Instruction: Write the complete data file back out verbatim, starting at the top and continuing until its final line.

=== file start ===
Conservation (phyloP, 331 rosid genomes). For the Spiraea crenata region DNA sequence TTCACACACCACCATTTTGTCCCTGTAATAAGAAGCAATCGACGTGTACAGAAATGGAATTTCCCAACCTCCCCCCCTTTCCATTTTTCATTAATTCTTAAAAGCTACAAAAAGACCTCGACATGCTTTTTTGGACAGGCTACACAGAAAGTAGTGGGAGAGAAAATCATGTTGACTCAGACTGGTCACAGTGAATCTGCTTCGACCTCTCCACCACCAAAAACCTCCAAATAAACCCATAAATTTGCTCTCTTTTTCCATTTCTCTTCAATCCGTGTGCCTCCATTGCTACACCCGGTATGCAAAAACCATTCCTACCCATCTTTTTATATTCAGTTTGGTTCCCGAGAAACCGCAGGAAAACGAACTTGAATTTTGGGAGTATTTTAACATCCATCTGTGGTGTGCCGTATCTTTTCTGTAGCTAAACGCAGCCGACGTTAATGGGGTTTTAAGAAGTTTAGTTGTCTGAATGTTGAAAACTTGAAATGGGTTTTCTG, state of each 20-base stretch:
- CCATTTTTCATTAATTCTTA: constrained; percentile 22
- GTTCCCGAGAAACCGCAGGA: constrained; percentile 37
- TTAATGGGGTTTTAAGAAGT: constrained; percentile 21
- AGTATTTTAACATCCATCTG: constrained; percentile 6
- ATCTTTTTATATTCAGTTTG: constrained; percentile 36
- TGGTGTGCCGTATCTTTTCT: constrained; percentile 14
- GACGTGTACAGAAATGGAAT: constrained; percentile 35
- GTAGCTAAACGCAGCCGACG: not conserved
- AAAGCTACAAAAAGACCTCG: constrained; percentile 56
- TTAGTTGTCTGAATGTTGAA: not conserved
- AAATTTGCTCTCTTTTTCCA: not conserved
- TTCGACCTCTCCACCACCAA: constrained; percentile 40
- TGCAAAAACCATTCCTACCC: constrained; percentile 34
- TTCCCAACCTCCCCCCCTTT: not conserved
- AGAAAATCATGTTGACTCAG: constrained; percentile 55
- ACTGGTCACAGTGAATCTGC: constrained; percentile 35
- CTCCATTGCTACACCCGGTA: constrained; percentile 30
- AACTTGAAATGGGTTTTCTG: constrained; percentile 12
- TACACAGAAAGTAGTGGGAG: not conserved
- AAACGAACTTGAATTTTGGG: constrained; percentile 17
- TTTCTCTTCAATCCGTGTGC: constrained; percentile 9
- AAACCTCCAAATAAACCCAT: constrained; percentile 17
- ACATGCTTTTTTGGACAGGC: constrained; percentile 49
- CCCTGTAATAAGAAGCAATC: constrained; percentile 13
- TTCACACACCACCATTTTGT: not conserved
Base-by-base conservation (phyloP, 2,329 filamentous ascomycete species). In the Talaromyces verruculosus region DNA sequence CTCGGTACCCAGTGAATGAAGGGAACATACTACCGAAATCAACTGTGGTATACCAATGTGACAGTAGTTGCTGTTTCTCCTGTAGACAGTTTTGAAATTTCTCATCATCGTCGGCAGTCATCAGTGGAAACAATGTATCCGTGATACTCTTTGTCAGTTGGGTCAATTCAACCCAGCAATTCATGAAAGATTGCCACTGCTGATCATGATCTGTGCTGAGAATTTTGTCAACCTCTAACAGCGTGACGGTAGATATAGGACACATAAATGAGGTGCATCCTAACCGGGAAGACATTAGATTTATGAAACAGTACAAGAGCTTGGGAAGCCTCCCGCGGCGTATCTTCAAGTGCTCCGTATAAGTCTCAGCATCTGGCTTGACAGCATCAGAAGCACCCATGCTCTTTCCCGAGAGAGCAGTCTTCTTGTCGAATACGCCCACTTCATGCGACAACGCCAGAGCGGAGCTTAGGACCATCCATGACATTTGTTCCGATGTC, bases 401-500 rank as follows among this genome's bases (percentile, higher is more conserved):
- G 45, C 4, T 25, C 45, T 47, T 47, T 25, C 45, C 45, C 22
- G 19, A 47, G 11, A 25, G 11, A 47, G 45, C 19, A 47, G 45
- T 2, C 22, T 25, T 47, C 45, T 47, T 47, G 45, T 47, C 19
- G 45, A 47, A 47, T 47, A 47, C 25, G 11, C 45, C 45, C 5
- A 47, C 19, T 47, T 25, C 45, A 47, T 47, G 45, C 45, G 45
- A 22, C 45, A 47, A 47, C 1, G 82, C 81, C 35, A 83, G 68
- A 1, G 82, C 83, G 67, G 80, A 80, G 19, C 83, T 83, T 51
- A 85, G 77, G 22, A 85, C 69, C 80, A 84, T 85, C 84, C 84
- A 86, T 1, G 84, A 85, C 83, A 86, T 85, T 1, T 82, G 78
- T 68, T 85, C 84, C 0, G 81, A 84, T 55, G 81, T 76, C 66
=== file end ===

Conservation (phyloP, 331 rosid genomes). For the Spiraea crenata region DNA sequence TTCACACACCACCATTTTGTCCCTGTAATAAGAAGCAATCGACGTGTACAGAAATGGAATTTCCCAACCTCCCCCCCTTTCCATTTTTCATTAATTCTTAAAAGCTACAAAAAGACCTCGACATGCTTTTTTGGACAGGCTACACAGAAAGTAGTGGGAGAGAAAATCATGTTGACTCAGACTGGTCACAGTGAATCTGCTTCGACCTCTCCACCACCAAAAACCTCCAAATAAACCCATAAATTTGCTCTCTTTTTCCATTTCTCTTCAATCCGTGTGCCTCCATTGCTACACCCGGTATGCAAAAACCATTCCTACCCATCTTTTTATATTCAGTTTGGTTCCCGAGAAACCGCAGGAAAACGAACTTGAATTTTGGGAGTATTTTAACATCCATCTGTGGTGTGCCGTATCTTTTCTGTAGCTAAACGCAGCCGACGTTAATGGGGTTTTAAGAAGTTTAGTTGTCTGAATGTTGAAAACTTGAAATGGGTTTTCTG, state of each 20-base stretch:
- CCATTTTTCATTAATTCTTA: constrained; percentile 22
- GTTCCCGAGAAACCGCAGGA: constrained; percentile 37
- TTAATGGGGTTTTAAGAAGT: constrained; percentile 21
- AGTATTTTAACATCCATCTG: constrained; percentile 6
- ATCTTTTTATATTCAGTTTG: constrained; percentile 36
- TGGTGTGCCGTATCTTTTCT: constrained; percentile 14
- GACGTGTACAGAAATGGAAT: constrained; percentile 35
- GTAGCTAAACGCAGCCGACG: not conserved
- AAAGCTACAAAAAGACCTCG: constrained; percentile 56
- TTAGTTGTCTGAATGTTGAA: not conserved
- AAATTTGCTCTCTTTTTCCA: not conserved
- TTCGACCTCTCCACCACCAA: constrained; percentile 40
- TGCAAAAACCATTCCTACCC: constrained; percentile 34
- TTCCCAACCTCCCCCCCTTT: not conserved
- AGAAAATCATGTTGACTCAG: constrained; percentile 55
- ACTGGTCACAGTGAATCTGC: constrained; percentile 35
- CTCCATTGCTACACCCGGTA: constrained; percentile 30
- AACTTGAAATGGGTTTTCTG: constrained; percentile 12
- TACACAGAAAGTAGTGGGAG: not conserved
- AAACGAACTTGAATTTTGGG: constrained; percentile 17
- TTTCTCTTCAATCCGTGTGC: constrained; percentile 9
- AAACCTCCAAATAAACCCAT: constrained; percentile 17
- ACATGCTTTTTTGGACAGGC: constrained; percentile 49
- CCCTGTAATAAGAAGCAATC: constrained; percentile 13
- TTCACACACCACCATTTTGT: not conserved
Base-by-base conservation (phyloP, 2,329 filamentous ascomycete species). In the Talaromyces verruculosus region DNA sequence CTCGGTACCCAGTGAATGAAGGGAACATACTACCGAAATCAACTGTGGTATACCAATGTGACAGTAGTTGCTGTTTCTCCTGTAGACAGTTTTGAAATTTCTCATCATCGTCGGCAGTCATCAGTGGAAACAATGTATCCGTGATACTCTTTGTCAGTTGGGTCAATTCAACCCAGCAATTCATGAAAGATTGCCACTGCTGATCATGATCTGTGCTGAGAATTTTGTCAACCTCTAACAGCGTGACGGTAGATATAGGACACATAAATGAGGTGCATCCTAACCGGGAAGACATTAGATTTATGAAACAGTACAAGAGCTTGGGAAGCCTCCCGCGGCGTATCTTCAAGTGCTCCGTATAAGTCTCAGCATCTGGCTTGACAGCATCAGAAGCACCCATGCTCTTTCCCGAGAGAGCAGTCTTCTTGTCGAATACGCCCACTTCATGCGACAACGCCAGAGCGGAGCTTAGGACCATCCATGACATTTGTTCCGATGTC, bases 401-500 rank as follows among this genome's bases (percentile, higher is more conserved):
- G 45, C 4, T 25, C 45, T 47, T 47, T 25, C 45, C 45, C 22
- G 19, A 47, G 11, A 25, G 11, A 47, G 45, C 19, A 47, G 45
- T 2, C 22, T 25, T 47, C 45, T 47, T 47, G 45, T 47, C 19
- G 45, A 47, A 47, T 47, A 47, C 25, G 11, C 45, C 45, C 5
- A 47, C 19, T 47, T 25, C 45, A 47, T 47, G 45, C 45, G 45
- A 22, C 45, A 47, A 47, C 1, G 82, C 81, C 35, A 83, G 68
- A 1, G 82, C 83, G 67, G 80, A 80, G 19, C 83, T 83, T 51
- A 85, G 77, G 22, A 85, C 69, C 80, A 84, T 85, C 84, C 84
- A 86, T 1, G 84, A 85, C 83, A 86, T 85, T 1, T 82, G 78
- T 68, T 85, C 84, C 0, G 81, A 84, T 55, G 81, T 76, C 66